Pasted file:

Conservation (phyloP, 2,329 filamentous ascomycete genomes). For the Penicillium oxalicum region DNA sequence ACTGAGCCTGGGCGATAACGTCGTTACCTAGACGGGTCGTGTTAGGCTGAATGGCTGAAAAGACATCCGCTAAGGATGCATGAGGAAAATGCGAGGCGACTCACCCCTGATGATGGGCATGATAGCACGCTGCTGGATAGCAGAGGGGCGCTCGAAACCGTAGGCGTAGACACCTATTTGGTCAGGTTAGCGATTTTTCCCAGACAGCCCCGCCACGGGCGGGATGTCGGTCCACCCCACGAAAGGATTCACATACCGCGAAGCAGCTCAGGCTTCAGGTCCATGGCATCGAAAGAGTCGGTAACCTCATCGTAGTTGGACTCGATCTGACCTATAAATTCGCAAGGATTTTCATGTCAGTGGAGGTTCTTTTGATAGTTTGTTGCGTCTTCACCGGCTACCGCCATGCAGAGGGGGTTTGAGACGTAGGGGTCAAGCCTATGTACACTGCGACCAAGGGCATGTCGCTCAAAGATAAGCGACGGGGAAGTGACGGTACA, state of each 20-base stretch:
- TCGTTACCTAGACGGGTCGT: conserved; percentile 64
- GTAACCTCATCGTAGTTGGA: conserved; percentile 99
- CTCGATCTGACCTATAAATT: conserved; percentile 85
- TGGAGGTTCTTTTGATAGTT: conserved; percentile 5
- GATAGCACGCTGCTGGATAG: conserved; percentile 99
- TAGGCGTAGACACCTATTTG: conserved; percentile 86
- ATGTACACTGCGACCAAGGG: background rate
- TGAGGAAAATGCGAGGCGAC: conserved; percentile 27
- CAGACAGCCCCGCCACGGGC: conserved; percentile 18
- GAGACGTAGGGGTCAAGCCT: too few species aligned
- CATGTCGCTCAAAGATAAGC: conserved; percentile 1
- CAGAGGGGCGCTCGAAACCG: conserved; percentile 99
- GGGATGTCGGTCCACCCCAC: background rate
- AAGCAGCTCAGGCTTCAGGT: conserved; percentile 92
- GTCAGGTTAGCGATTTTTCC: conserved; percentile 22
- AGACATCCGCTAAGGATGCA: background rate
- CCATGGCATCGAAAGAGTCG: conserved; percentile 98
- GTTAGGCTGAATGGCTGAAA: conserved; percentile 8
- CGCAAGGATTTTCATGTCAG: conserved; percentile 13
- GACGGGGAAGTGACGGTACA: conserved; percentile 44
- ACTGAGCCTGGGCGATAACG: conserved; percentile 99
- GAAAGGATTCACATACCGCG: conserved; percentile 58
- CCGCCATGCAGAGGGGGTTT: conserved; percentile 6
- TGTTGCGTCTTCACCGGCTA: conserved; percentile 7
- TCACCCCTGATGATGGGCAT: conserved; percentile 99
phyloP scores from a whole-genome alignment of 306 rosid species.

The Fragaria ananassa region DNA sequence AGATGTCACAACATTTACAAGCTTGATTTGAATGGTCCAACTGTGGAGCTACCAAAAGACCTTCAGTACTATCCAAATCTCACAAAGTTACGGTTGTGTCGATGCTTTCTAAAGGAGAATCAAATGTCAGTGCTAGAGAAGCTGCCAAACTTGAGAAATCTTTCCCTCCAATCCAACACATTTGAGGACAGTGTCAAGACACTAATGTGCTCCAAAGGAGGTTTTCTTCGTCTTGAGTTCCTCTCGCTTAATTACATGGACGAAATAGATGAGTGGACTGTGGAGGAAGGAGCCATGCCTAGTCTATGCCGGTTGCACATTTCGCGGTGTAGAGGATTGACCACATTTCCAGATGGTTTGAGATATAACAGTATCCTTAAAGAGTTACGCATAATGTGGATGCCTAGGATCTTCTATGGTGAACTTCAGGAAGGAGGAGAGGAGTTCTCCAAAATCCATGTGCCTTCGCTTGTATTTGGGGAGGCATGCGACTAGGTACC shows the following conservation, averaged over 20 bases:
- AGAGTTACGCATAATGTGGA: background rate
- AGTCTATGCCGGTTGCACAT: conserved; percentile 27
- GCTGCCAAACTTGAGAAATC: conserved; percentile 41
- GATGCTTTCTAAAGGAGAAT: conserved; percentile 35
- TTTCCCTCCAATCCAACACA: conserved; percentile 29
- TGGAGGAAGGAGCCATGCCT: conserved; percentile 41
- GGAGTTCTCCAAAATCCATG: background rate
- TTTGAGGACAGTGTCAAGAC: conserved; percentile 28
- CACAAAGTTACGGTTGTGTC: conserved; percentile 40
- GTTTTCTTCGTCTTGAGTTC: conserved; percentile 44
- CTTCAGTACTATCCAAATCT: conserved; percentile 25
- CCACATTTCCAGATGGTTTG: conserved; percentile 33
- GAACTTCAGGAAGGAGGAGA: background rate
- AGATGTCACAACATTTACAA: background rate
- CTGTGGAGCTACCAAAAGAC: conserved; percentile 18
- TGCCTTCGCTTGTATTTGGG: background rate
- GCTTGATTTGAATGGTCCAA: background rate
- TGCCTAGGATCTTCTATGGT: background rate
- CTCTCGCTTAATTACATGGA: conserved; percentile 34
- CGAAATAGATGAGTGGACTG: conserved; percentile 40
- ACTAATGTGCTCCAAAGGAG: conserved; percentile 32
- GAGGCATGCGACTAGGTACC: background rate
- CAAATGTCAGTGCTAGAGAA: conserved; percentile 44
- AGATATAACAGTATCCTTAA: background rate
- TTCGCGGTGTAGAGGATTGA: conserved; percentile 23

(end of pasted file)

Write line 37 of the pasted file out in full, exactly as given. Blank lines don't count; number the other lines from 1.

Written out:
- CACAAAGTTACGGTTGTGTC: conserved; percentile 40